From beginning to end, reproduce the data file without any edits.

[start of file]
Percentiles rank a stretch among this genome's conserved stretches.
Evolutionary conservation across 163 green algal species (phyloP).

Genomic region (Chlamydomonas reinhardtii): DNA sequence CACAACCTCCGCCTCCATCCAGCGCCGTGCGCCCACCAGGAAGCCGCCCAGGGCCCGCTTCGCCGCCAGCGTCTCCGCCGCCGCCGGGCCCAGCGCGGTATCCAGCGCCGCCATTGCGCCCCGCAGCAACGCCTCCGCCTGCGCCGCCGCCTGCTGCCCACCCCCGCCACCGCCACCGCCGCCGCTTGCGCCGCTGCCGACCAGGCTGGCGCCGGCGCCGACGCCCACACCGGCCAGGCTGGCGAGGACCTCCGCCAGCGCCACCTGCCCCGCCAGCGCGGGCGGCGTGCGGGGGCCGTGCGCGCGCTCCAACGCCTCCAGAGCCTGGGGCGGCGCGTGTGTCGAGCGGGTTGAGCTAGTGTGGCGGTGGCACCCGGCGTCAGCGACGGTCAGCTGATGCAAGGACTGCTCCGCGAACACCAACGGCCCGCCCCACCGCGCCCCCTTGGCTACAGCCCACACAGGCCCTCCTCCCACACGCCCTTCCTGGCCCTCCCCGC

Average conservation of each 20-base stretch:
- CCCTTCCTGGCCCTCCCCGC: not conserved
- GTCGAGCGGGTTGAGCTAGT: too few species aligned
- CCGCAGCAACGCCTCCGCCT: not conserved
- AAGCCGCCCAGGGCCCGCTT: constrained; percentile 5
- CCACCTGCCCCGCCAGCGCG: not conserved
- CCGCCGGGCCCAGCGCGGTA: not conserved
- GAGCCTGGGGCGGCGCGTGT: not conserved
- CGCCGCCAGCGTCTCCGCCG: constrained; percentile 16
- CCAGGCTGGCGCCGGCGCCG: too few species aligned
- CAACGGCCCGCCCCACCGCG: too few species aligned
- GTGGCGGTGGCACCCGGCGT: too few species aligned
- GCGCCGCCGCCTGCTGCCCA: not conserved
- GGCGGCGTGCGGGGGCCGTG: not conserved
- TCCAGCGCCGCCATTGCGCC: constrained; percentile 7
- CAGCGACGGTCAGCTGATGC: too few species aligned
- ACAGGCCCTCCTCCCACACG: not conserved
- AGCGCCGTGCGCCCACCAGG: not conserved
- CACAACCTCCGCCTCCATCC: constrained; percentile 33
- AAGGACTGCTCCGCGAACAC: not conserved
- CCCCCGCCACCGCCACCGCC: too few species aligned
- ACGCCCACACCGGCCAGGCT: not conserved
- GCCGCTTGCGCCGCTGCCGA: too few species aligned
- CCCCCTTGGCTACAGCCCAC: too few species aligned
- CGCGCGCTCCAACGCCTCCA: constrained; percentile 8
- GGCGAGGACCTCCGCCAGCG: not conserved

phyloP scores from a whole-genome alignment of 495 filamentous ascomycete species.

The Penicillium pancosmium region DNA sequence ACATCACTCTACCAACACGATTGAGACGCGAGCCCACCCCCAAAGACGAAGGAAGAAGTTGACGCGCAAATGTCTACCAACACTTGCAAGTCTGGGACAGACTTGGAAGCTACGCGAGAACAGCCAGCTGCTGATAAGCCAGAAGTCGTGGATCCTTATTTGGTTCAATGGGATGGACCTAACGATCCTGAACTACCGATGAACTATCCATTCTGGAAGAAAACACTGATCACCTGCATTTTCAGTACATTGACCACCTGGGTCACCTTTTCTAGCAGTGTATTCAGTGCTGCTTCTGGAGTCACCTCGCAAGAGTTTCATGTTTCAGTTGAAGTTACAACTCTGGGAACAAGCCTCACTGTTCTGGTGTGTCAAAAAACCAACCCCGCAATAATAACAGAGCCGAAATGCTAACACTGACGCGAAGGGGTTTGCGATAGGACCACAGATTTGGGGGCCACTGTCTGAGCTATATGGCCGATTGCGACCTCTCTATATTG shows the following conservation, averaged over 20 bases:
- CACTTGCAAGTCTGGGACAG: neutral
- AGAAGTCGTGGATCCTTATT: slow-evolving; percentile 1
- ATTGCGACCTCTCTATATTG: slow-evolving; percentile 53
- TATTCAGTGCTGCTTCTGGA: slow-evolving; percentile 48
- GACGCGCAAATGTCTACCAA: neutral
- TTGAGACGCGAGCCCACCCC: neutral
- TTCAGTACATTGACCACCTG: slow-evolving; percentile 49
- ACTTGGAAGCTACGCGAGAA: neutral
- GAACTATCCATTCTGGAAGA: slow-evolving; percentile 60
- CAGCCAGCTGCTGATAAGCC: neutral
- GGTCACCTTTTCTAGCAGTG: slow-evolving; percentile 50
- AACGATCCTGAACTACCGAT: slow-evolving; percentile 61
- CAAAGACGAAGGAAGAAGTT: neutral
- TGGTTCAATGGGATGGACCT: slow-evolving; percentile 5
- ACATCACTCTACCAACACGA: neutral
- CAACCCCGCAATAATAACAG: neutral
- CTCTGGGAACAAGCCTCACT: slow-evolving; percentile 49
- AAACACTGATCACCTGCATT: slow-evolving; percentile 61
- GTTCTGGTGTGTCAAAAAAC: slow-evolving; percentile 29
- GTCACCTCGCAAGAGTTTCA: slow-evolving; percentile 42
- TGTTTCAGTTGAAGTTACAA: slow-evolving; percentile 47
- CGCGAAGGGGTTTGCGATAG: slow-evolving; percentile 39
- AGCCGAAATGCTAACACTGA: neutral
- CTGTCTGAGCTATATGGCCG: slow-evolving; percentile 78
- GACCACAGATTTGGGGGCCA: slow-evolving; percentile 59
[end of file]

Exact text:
Percentiles rank a stretch among this genome's conserved stretches.
Evolutionary conservation across 163 green algal species (phyloP).

Genomic region (Chlamydomonas reinhardtii): DNA sequence CACAACCTCCGCCTCCATCCAGCGCCGTGCGCCCACCAGGAAGCCGCCCAGGGCCCGCTTCGCCGCCAGCGTCTCCGCCGCCGCCGGGCCCAGCGCGGTATCCAGCGCCGCCATTGCGCCCCGCAGCAACGCCTCCGCCTGCGCCGCCGCCTGCTGCCCACCCCCGCCACCGCCACCGCCGCCGCTTGCGCCGCTGCCGACCAGGCTGGCGCCGGCGCCGACGCCCACACCGGCCAGGCTGGCGAGGACCTCCGCCAGCGCCACCTGCCCCGCCAGCGCGGGCGGCGTGCGGGGGCCGTGCGCGCGCTCCAACGCCTCCAGAGCCTGGGGCGGCGCGTGTGTCGAGCGGGTTGAGCTAGTGTGGCGGTGGCACCCGGCGTCAGCGACGGTCAGCTGATGCAAGGACTGCTCCGCGAACACCAACGGCCCGCCCCACCGCGCCCCCTTGGCTACAGCCCACACAGGCCCTCCTCCCACACGCCCTTCCTGGCCCTCCCCGC

Average conservation of each 20-base stretch:
- CCCTTCCTGGCCCTCCCCGC: not conserved
- GTCGAGCGGGTTGAGCTAGT: too few species aligned
- CCGCAGCAACGCCTCCGCCT: not conserved
- AAGCCGCCCAGGGCCCGCTT: constrained; percentile 5
- CCACCTGCCCCGCCAGCGCG: not conserved
- CCGCCGGGCCCAGCGCGGTA: not conserved
- GAGCCTGGGGCGGCGCGTGT: not conserved
- CGCCGCCAGCGTCTCCGCCG: constrained; percentile 16
- CCAGGCTGGCGCCGGCGCCG: too few species aligned
- CAACGGCCCGCCCCACCGCG: too few species aligned
- GTGGCGGTGGCACCCGGCGT: too few species aligned
- GCGCCGCCGCCTGCTGCCCA: not conserved
- GGCGGCGTGCGGGGGCCGTG: not conserved
- TCCAGCGCCGCCATTGCGCC: constrained; percentile 7
- CAGCGACGGTCAGCTGATGC: too few species aligned
- ACAGGCCCTCCTCCCACACG: not conserved
- AGCGCCGTGCGCCCACCAGG: not conserved
- CACAACCTCCGCCTCCATCC: constrained; percentile 33
- AAGGACTGCTCCGCGAACAC: not conserved
- CCCCCGCCACCGCCACCGCC: too few species aligned
- ACGCCCACACCGGCCAGGCT: not conserved
- GCCGCTTGCGCCGCTGCCGA: too few species aligned
- CCCCCTTGGCTACAGCCCAC: too few species aligned
- CGCGCGCTCCAACGCCTCCA: constrained; percentile 8
- GGCGAGGACCTCCGCCAGCG: not conserved

phyloP scores from a whole-genome alignment of 495 filamentous ascomycete species.

The Penicillium pancosmium region DNA sequence ACATCACTCTACCAACACGATTGAGACGCGAGCCCACCCCCAAAGACGAAGGAAGAAGTTGACGCGCAAATGTCTACCAACACTTGCAAGTCTGGGACAGACTTGGAAGCTACGCGAGAACAGCCAGCTGCTGATAAGCCAGAAGTCGTGGATCCTTATTTGGTTCAATGGGATGGACCTAACGATCCTGAACTACCGATGAACTATCCATTCTGGAAGAAAACACTGATCACCTGCATTTTCAGTACATTGACCACCTGGGTCACCTTTTCTAGCAGTGTATTCAGTGCTGCTTCTGGAGTCACCTCGCAAGAGTTTCATGTTTCAGTTGAAGTTACAACTCTGGGAACAAGCCTCACTGTTCTGGTGTGTCAAAAAACCAACCCCGCAATAATAACAGAGCCGAAATGCTAACACTGACGCGAAGGGGTTTGCGATAGGACCACAGATTTGGGGGCCACTGTCTGAGCTATATGGCCGATTGCGACCTCTCTATATTG shows the following conservation, averaged over 20 bases:
- CACTTGCAAGTCTGGGACAG: neutral
- AGAAGTCGTGGATCCTTATT: slow-evolving; percentile 1
- ATTGCGACCTCTCTATATTG: slow-evolving; percentile 53
- TATTCAGTGCTGCTTCTGGA: slow-evolving; percentile 48
- GACGCGCAAATGTCTACCAA: neutral
- TTGAGACGCGAGCCCACCCC: neutral
- TTCAGTACATTGACCACCTG: slow-evolving; percentile 49
- ACTTGGAAGCTACGCGAGAA: neutral
- GAACTATCCATTCTGGAAGA: slow-evolving; percentile 60
- CAGCCAGCTGCTGATAAGCC: neutral
- GGTCACCTTTTCTAGCAGTG: slow-evolving; percentile 50
- AACGATCCTGAACTACCGAT: slow-evolving; percentile 61
- CAAAGACGAAGGAAGAAGTT: neutral
- TGGTTCAATGGGATGGACCT: slow-evolving; percentile 5
- ACATCACTCTACCAACACGA: neutral
- CAACCCCGCAATAATAACAG: neutral
- CTCTGGGAACAAGCCTCACT: slow-evolving; percentile 49
- AAACACTGATCACCTGCATT: slow-evolving; percentile 61
- GTTCTGGTGTGTCAAAAAAC: slow-evolving; percentile 29
- GTCACCTCGCAAGAGTTTCA: slow-evolving; percentile 42
- TGTTTCAGTTGAAGTTACAA: slow-evolving; percentile 47
- CGCGAAGGGGTTTGCGATAG: slow-evolving; percentile 39
- AGCCGAAATGCTAACACTGA: neutral
- CTGTCTGAGCTATATGGCCG: slow-evolving; percentile 78
- GACCACAGATTTGGGGGCCA: slow-evolving; percentile 59